It was so reliable, even when soaked in bog water and coated with sand, that its Soviet testers had trouble making it jam. And its design was a testament to simplicity, so much so that its basic operation might be grasped within minutes, and Soviet teachers would soon learn that it could be disassembled and reassembled by Slavic schoolboys in less than 30 seconds flat. Together these traits meant that once this weapon was distributed, the small-statured, the mechanically disinclined, the dim-witted, and the untrained might be able to wield, with little difficulty or instruction, a lightweight automatic rifle that could push out blistering fire for the lengths of two or three football fields.
For the purpose for which it was designed — as a device that allowed ordinary men to kill other men without extensive training or undue complications — this was an eminently well-conceived tool. The carefully packaged history of Soviet times, a cheerful parable for the proletariat, was that the AK sprang from the mind of a gifted if unlettered sergeant who wanted to present his nation an instrument for its defence. This was a message made in the Communist Party's propaganda mills.
It required redaction and lies. In publishing this account, the Soviet Union resorted to enough invention, some of it cartoonish, that even Mikhail Kalashnikov eventually publicly criticised it, albeit lightly. The AK did not result from an epiphany at the workbench of an intent Russian sergeant.
Heroism, in the classic sense, was nonexistent here.
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Spontaneity, according to a close reading of the available records, played almost no role. The automatic Kalashnikov was the result of state process and collective work, the output not of a man but of committees. And its wide distribution and martial popularity did not occur because the rifle is, as General Kalashnikov often said, "simple, reliable, and easy to use".
Ultimately, it was its production by the tens of millions by governments that gave them away or lost control of them that made the Kalashnikov the world's primary firearm. One way to understand the nature of its familiarity is this: had the AK been created in Luxembourg, few people would likely have ever heard of it. But Luxembourg could not have created this weapon, because it lacked the Soviet bureaucracy and the particular historical pressures that ordered the Kalashnikov to its form within the USSR. The Soviet state is the inventor here — both of the weapon and its fables.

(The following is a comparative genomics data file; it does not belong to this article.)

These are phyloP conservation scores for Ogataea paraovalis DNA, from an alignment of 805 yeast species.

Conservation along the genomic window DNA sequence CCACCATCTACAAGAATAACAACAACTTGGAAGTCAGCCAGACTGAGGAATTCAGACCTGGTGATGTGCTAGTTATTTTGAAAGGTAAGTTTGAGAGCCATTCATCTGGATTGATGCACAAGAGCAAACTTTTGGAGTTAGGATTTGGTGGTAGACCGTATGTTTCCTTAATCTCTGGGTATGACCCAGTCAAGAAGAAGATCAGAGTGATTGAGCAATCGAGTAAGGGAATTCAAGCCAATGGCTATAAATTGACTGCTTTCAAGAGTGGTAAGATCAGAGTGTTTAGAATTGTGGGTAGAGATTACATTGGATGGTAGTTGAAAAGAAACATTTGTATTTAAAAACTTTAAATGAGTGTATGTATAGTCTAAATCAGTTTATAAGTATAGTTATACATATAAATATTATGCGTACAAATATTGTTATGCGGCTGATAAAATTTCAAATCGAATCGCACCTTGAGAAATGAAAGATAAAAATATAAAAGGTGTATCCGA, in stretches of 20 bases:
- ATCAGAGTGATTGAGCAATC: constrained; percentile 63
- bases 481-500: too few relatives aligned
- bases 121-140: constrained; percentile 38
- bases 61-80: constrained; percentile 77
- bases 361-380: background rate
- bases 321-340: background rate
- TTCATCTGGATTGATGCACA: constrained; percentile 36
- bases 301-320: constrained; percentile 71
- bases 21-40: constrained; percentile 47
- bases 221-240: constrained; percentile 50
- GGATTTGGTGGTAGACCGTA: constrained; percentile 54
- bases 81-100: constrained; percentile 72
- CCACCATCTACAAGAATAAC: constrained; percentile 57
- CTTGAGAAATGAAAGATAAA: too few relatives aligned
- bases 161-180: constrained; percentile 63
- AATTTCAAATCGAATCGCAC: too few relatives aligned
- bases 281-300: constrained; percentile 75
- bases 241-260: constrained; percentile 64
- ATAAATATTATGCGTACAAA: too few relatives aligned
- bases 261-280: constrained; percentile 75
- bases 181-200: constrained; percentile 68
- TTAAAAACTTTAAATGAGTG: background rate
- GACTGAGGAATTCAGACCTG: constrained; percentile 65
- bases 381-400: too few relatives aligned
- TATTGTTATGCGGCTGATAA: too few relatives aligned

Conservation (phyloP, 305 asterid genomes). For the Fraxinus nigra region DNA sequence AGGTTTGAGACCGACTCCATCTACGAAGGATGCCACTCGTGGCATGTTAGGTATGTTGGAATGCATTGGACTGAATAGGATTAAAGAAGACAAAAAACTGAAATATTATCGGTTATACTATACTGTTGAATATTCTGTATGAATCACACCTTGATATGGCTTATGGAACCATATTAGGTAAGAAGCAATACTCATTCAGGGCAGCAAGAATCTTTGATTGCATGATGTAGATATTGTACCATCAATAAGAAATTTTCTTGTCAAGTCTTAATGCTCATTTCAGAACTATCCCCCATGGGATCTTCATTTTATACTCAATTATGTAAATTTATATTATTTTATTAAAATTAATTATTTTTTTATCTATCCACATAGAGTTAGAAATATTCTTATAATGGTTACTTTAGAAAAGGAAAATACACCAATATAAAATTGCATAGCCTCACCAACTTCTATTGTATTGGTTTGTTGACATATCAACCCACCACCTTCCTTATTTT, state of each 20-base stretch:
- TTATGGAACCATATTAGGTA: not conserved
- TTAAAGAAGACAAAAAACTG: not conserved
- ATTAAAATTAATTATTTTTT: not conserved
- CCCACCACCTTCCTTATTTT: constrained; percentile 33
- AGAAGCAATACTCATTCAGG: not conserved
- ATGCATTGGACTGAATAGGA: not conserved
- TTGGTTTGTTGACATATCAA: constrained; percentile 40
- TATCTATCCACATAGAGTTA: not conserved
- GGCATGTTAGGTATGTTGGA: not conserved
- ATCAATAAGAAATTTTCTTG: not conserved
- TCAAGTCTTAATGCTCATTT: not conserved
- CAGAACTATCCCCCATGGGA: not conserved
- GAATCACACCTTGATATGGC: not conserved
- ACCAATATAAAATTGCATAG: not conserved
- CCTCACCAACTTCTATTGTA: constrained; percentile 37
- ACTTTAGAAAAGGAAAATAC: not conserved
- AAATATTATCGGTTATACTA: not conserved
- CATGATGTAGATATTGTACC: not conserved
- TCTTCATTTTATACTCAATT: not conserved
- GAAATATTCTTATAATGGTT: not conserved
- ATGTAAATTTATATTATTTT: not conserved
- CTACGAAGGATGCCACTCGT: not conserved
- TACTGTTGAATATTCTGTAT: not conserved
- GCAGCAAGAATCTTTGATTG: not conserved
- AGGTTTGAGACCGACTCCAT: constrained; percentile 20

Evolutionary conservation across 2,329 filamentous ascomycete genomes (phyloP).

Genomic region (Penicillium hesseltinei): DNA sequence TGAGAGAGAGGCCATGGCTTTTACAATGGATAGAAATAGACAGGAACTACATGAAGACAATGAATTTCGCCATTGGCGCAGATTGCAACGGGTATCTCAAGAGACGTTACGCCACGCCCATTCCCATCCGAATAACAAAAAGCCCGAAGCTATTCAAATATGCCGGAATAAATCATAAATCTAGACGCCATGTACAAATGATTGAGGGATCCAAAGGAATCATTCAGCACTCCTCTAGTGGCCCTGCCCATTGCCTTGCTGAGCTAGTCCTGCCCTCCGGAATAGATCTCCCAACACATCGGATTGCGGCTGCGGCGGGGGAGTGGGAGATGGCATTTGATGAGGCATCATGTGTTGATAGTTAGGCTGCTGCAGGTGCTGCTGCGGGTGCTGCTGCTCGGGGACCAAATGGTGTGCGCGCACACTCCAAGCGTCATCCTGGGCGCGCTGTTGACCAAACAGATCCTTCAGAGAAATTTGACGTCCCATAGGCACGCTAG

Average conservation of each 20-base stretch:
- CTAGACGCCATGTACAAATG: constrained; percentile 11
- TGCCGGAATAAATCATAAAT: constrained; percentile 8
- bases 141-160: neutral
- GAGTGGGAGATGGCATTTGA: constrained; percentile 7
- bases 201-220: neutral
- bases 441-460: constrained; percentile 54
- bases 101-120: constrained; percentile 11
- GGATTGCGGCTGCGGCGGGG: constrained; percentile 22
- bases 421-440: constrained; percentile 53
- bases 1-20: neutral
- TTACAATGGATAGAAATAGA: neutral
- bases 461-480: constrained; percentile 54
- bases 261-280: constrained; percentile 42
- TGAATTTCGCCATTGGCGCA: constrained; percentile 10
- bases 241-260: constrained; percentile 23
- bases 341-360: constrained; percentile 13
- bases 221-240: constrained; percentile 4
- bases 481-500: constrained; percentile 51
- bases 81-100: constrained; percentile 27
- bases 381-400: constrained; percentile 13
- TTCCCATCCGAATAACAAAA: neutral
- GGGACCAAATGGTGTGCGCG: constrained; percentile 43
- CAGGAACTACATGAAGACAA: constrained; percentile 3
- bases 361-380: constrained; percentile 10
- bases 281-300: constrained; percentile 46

In the mids, while the Soviet Union staggered out of Stalin's reign, the Kremlin was in a unique position. It was both the world's standard bearer for socialism and a nation with the military power to help fraternal nations with their armament desires. Soviet arms became a form of Soviet political currency. To compete with this new weapon, combatants faced a choice.
Either use the Kalashnikov, or come up with a rifle that could match it in a fight.
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War reorganised around Stalin's gun. Nations queued up, seeking their share, as did revolutionary groups, and, later, terrorist organisations.
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As the AK gained acceptance and approval in the Soviet army, the Kremlin used it as a readily deliverable tool in the game of East-West influence jockeying, both as a diplomatic chip to secure new friendships and as an item to be distributed to those willing to harass or otherwise occupy the attention of the West. On the practical side, convincing allies and potential allies to select Soviet equipment expanded standardisation. It also made client states accept that in the event of their own local wars, they would need to be resupplied via the Kremlin. The result was a logistical and psychological arrangement that created dependencies serving Kremlin interests.
On the political side, sharing military technology cemented allies and made new friends for the Kremlin, all the while helping to frustrate the West. Foreign acceptance of Russian firearms created the impression that Soviet equipment was preferable to Western military products. For a nation that struggled to manufacture decent elevators and shoes, in a system in which wool shirts were not necessarily wool, approval of a Soviet weapon served as a refreshing endorsement of an industrial base often making shoddy goods.
For all of these reasons, the period centred on the s marked the most important years for the Kalashnikov line. The weapon had been developed. The man credited for its invention would be given public stature and material rewards and would be regarded as a proletarian hero. The infrastructure would be built to manufacture the assault rifle across the socialist world, and the Russian assault rifle would see its first combat use — both by conventional forces and by insurgents.
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The United States military, all the while, would misjudge the meaning and significance of the AK's arrival. Beyond dismissing the value of the socialists' main firearm with parochial superiority, it would develop weapons for its own forces that would fail when it mattered most, losing one of the most important but least-chronicled arms races of the Cold War.